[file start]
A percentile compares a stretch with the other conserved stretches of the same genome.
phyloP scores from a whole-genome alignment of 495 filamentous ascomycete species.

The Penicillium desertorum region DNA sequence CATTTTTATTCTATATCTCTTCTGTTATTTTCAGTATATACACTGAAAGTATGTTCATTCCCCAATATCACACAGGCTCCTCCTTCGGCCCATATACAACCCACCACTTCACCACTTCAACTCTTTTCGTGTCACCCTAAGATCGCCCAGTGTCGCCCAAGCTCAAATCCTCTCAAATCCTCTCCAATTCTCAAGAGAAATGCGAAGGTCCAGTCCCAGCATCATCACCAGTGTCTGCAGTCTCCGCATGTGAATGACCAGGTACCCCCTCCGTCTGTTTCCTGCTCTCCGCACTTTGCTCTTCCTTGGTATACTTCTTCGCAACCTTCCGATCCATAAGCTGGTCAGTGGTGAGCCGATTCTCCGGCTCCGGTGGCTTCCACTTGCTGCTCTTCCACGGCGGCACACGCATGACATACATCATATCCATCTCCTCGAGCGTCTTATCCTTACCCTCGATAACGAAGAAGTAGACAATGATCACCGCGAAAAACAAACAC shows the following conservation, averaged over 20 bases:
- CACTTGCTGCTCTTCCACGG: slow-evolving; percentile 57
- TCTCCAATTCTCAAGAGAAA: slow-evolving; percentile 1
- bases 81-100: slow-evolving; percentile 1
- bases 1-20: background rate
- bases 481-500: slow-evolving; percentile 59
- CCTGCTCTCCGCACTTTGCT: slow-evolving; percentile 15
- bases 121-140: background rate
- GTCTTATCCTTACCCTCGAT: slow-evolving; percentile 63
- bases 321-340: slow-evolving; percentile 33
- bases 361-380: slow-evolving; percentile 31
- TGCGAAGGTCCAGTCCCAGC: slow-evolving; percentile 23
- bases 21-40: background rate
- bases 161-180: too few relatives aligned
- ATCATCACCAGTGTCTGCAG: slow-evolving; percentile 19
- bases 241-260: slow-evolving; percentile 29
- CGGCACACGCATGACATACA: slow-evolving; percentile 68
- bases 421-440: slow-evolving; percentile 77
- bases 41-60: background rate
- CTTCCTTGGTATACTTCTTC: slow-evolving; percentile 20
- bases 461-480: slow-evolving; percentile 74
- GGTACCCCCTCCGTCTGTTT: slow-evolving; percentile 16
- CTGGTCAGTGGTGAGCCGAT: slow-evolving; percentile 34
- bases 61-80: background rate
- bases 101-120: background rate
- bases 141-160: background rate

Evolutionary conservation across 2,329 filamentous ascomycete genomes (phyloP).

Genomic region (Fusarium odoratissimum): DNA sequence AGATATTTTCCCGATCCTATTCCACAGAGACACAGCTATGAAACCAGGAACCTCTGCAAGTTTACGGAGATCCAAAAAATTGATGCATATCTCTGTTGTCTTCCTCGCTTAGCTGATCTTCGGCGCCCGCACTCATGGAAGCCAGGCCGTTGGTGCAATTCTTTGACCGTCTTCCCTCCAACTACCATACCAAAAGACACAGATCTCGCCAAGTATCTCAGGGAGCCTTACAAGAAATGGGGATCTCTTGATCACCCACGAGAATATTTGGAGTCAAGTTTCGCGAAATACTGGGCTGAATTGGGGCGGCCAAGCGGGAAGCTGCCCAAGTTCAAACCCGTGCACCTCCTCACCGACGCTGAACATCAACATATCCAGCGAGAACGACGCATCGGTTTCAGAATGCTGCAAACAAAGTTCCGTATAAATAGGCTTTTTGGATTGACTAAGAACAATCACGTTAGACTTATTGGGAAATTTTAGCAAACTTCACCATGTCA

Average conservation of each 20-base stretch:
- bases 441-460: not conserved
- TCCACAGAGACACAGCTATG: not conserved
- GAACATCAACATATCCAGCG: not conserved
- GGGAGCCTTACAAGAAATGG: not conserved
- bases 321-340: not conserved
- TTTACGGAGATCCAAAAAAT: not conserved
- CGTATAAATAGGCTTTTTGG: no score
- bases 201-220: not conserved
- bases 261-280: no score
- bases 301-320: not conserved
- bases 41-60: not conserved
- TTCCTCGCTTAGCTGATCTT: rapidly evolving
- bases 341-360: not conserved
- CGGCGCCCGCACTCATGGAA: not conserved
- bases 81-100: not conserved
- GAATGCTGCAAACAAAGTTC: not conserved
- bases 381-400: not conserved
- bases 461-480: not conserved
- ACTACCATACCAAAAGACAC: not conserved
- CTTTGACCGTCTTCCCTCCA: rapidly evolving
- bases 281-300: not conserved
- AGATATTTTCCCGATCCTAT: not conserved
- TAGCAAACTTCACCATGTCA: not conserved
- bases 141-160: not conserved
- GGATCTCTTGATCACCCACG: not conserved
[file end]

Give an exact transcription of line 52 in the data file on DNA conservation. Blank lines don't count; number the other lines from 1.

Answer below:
- bases 281-300: not conserved